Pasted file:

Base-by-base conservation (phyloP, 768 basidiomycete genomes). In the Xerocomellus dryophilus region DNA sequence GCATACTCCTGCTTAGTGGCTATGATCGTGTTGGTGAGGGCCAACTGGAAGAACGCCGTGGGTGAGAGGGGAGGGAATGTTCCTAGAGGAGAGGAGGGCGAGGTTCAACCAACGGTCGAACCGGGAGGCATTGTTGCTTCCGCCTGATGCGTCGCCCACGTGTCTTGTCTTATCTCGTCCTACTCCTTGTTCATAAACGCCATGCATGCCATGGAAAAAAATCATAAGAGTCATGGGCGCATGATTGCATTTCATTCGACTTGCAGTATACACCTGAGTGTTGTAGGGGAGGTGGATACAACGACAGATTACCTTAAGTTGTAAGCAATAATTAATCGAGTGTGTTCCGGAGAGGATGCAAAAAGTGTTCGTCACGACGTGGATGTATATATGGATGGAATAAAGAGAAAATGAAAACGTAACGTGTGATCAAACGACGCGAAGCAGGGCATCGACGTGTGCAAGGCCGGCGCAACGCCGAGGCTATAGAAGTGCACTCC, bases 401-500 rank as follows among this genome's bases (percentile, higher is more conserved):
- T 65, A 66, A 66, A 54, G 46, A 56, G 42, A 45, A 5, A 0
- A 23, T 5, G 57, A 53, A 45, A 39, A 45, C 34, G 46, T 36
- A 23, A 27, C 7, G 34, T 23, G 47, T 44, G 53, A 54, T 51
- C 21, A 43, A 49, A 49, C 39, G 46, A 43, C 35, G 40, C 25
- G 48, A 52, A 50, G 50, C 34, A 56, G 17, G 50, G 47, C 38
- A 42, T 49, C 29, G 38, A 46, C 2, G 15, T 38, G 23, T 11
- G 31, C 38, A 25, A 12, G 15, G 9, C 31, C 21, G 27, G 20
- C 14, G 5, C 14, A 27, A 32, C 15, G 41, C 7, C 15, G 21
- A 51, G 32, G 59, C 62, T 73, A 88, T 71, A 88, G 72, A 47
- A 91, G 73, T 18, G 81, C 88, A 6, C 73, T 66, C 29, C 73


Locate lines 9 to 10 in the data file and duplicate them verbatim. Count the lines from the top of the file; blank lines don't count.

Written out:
- C 14, G 5, C 14, A 27, A 32, C 15, G 41, C 7, C 15, G 21
- A 51, G 32, G 59, C 62, T 73, A 88, T 71, A 88, G 72, A 47